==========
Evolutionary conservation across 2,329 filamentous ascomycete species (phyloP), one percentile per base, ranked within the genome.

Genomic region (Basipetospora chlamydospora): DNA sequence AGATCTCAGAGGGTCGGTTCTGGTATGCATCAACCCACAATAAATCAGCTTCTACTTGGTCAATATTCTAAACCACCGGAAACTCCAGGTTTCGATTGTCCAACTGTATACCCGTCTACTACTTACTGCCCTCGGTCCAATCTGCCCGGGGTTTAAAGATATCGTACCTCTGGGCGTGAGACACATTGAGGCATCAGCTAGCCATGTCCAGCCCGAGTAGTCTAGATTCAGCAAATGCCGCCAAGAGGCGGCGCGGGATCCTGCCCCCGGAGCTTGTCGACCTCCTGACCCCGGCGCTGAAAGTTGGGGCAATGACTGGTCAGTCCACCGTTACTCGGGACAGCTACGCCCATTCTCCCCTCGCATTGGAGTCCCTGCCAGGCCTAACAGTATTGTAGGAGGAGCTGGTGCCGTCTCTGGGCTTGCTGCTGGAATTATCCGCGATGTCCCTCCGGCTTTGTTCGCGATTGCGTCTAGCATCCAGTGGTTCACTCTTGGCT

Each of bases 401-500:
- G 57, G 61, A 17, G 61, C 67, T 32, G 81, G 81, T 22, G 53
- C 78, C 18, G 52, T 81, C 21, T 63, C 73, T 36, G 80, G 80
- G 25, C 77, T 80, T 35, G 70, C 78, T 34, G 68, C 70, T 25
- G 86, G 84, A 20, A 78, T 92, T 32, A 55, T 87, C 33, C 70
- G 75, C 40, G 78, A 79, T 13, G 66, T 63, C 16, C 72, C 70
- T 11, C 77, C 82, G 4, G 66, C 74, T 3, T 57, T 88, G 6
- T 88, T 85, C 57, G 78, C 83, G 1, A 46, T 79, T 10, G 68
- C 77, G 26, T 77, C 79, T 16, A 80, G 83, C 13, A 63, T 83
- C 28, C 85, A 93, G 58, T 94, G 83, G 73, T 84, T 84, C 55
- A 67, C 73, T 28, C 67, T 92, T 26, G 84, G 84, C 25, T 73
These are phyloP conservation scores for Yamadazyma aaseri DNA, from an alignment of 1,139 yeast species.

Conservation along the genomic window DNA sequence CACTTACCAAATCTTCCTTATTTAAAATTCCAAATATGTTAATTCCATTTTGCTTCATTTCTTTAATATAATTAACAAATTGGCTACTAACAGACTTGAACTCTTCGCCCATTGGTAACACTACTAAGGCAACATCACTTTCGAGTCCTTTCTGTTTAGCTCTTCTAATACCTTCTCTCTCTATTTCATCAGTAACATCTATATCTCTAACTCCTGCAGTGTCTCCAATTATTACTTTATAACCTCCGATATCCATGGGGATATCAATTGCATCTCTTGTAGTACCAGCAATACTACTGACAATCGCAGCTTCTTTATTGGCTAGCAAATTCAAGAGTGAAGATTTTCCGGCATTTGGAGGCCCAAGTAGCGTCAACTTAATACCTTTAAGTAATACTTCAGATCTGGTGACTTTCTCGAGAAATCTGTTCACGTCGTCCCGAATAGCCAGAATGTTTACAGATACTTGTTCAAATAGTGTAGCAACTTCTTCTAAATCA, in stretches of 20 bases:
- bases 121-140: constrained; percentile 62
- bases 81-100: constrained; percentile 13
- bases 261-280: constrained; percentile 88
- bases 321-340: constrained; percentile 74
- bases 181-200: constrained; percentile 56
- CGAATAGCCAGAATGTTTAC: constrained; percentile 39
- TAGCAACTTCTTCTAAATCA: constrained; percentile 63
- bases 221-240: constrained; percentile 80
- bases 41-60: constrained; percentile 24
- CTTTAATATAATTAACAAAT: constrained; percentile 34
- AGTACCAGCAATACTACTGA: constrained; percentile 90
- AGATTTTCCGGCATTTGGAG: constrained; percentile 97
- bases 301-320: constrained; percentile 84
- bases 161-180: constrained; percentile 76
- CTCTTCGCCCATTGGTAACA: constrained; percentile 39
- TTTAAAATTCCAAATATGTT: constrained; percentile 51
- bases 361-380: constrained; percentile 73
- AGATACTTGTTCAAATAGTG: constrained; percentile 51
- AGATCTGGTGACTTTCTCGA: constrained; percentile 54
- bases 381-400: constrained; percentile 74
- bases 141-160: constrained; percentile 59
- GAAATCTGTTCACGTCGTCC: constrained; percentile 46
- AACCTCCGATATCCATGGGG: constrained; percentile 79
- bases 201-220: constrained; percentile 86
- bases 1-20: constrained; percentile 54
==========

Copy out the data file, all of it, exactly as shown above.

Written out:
Evolutionary conservation across 2,329 filamentous ascomycete species (phyloP), one percentile per base, ranked within the genome.

Genomic region (Basipetospora chlamydospora): DNA sequence AGATCTCAGAGGGTCGGTTCTGGTATGCATCAACCCACAATAAATCAGCTTCTACTTGGTCAATATTCTAAACCACCGGAAACTCCAGGTTTCGATTGTCCAACTGTATACCCGTCTACTACTTACTGCCCTCGGTCCAATCTGCCCGGGGTTTAAAGATATCGTACCTCTGGGCGTGAGACACATTGAGGCATCAGCTAGCCATGTCCAGCCCGAGTAGTCTAGATTCAGCAAATGCCGCCAAGAGGCGGCGCGGGATCCTGCCCCCGGAGCTTGTCGACCTCCTGACCCCGGCGCTGAAAGTTGGGGCAATGACTGGTCAGTCCACCGTTACTCGGGACAGCTACGCCCATTCTCCCCTCGCATTGGAGTCCCTGCCAGGCCTAACAGTATTGTAGGAGGAGCTGGTGCCGTCTCTGGGCTTGCTGCTGGAATTATCCGCGATGTCCCTCCGGCTTTGTTCGCGATTGCGTCTAGCATCCAGTGGTTCACTCTTGGCT

Each of bases 401-500:
- G 57, G 61, A 17, G 61, C 67, T 32, G 81, G 81, T 22, G 53
- C 78, C 18, G 52, T 81, C 21, T 63, C 73, T 36, G 80, G 80
- G 25, C 77, T 80, T 35, G 70, C 78, T 34, G 68, C 70, T 25
- G 86, G 84, A 20, A 78, T 92, T 32, A 55, T 87, C 33, C 70
- G 75, C 40, G 78, A 79, T 13, G 66, T 63, C 16, C 72, C 70
- T 11, C 77, C 82, G 4, G 66, C 74, T 3, T 57, T 88, G 6
- T 88, T 85, C 57, G 78, C 83, G 1, A 46, T 79, T 10, G 68
- C 77, G 26, T 77, C 79, T 16, A 80, G 83, C 13, A 63, T 83
- C 28, C 85, A 93, G 58, T 94, G 83, G 73, T 84, T 84, C 55
- A 67, C 73, T 28, C 67, T 92, T 26, G 84, G 84, C 25, T 73
These are phyloP conservation scores for Yamadazyma aaseri DNA, from an alignment of 1,139 yeast species.

Conservation along the genomic window DNA sequence CACTTACCAAATCTTCCTTATTTAAAATTCCAAATATGTTAATTCCATTTTGCTTCATTTCTTTAATATAATTAACAAATTGGCTACTAACAGACTTGAACTCTTCGCCCATTGGTAACACTACTAAGGCAACATCACTTTCGAGTCCTTTCTGTTTAGCTCTTCTAATACCTTCTCTCTCTATTTCATCAGTAACATCTATATCTCTAACTCCTGCAGTGTCTCCAATTATTACTTTATAACCTCCGATATCCATGGGGATATCAATTGCATCTCTTGTAGTACCAGCAATACTACTGACAATCGCAGCTTCTTTATTGGCTAGCAAATTCAAGAGTGAAGATTTTCCGGCATTTGGAGGCCCAAGTAGCGTCAACTTAATACCTTTAAGTAATACTTCAGATCTGGTGACTTTCTCGAGAAATCTGTTCACGTCGTCCCGAATAGCCAGAATGTTTACAGATACTTGTTCAAATAGTGTAGCAACTTCTTCTAAATCA, in stretches of 20 bases:
- bases 121-140: constrained; percentile 62
- bases 81-100: constrained; percentile 13
- bases 261-280: constrained; percentile 88
- bases 321-340: constrained; percentile 74
- bases 181-200: constrained; percentile 56
- CGAATAGCCAGAATGTTTAC: constrained; percentile 39
- TAGCAACTTCTTCTAAATCA: constrained; percentile 63
- bases 221-240: constrained; percentile 80
- bases 41-60: constrained; percentile 24
- CTTTAATATAATTAACAAAT: constrained; percentile 34
- AGTACCAGCAATACTACTGA: constrained; percentile 90
- AGATTTTCCGGCATTTGGAG: constrained; percentile 97
- bases 301-320: constrained; percentile 84
- bases 161-180: constrained; percentile 76
- CTCTTCGCCCATTGGTAACA: constrained; percentile 39
- TTTAAAATTCCAAATATGTT: constrained; percentile 51
- bases 361-380: constrained; percentile 73
- AGATACTTGTTCAAATAGTG: constrained; percentile 51
- AGATCTGGTGACTTTCTCGA: constrained; percentile 54
- bases 381-400: constrained; percentile 74
- bases 141-160: constrained; percentile 59
- GAAATCTGTTCACGTCGTCC: constrained; percentile 46
- AACCTCCGATATCCATGGGG: constrained; percentile 79
- bases 201-220: constrained; percentile 86
- bases 1-20: constrained; percentile 54